• The value given by the intersection represents the voltage value, which multiplied by the electron charge gives us the amount of the energy of the emitted photons.

• Compare the experimental value of h with that of the literature.

PHOTOELECTRIC EFFECT METHOD

**1**^{st}** Learning Activity**** (Developing the concept in order that students can gain an appreciation of the following)**

A Hg vapor lamp emits monochromatic light, exploiting the potential of an optical bench, passes through filters of different wavelength and strikes a photo emissive surface K. Also interesting is to note that the incident light is transformed into electricity.

**2**^{nd}** Learning Activity**** (Hypotheses and Experimental Design)**

The current "emitted" from the photoemission surface can be suitably “braked” up to be stopped by a suitable contrary voltage (potential arrest), capable of preventing the electrons to reach the opposite polarity of the emissive device.

• Discussing with the students on the modality of the of the apparatus structure.

• Finding the best selection and sequence of filters, diaphragms and positioning in the optical bench.

• Developing the experimental apparatus

**3**^{nd}** Learning Activity**** (experimental activity)**

Measuring the potential stop for the different colored filters:

1. Development of the experience: changing the generator opposite voltage and bringing the index calibration of the micro-ammeter connected to the "0", it can be easily identified with the aid of a milliammeter V_{a}.

2. Tracing the course of the current as a function of the potential difference.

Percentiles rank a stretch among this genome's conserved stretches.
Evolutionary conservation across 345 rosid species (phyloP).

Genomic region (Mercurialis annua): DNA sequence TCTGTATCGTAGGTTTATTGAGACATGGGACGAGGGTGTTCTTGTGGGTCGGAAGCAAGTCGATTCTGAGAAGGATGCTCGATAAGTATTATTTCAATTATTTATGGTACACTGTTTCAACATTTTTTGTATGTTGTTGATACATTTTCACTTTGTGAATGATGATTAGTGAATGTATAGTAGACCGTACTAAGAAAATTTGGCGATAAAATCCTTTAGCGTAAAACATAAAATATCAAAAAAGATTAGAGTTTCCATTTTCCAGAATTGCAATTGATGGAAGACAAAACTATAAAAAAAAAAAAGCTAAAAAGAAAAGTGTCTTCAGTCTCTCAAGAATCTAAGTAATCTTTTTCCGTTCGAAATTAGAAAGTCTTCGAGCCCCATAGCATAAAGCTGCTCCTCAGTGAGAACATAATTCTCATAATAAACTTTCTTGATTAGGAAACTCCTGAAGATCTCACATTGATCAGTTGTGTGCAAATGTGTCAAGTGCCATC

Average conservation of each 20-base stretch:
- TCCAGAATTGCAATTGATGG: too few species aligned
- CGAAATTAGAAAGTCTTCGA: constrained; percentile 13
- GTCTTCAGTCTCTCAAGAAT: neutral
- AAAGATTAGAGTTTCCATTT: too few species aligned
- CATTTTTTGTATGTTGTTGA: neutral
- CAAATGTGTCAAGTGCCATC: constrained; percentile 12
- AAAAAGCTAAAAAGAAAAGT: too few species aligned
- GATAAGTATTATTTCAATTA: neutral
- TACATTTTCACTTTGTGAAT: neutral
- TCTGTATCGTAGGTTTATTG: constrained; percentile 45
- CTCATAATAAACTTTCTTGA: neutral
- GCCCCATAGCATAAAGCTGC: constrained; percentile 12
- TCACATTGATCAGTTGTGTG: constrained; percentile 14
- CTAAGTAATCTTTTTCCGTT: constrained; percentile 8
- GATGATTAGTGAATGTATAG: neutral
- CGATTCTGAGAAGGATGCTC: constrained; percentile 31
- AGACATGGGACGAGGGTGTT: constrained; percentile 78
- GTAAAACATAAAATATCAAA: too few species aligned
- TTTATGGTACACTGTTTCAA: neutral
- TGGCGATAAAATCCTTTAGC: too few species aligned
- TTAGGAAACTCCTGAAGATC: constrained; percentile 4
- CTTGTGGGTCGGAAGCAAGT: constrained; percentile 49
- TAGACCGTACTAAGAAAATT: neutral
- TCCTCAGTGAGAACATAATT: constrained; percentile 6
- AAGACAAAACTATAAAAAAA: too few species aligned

**4**^{nd}** Learning Activity**** (discussion and conclusion)**

1. Students draw the characteristic curve of the color filters and using Excel determines the equation of the linear part.

2. With the calculation made the students are able to determine the experimental value of Planck's constant.

3. For each value of *h* the student calculates the percentage of error.

The resetting of the micro ammeter is tied to the value of the potential (V_{a}) which corresponds to the voltage for which the electrons are able to recombine with "holes” in the valence band. Experimentally, in order to determine the value of this potential, students proceed with a fine calibration of the generator, which is capable to reset the measure of the micro ammeter.

Then the experimental value of *h* is compared to the one present in the scientific literature.

### 2. Experimental Design

**2.1. Principle**

LIGHT EMITTING DIODES (LEDS) METHOD

One of the methods to measure the Planck constant is to derive the voltage-current characteristic curve for a series of different color LEDs.

The method uses the energy emitted when a photon is produced as shown in Figure 1

**Figure 1.**The current -voltage curve for a typical LED

**Figure 2.**The current -voltage curve for a typical LED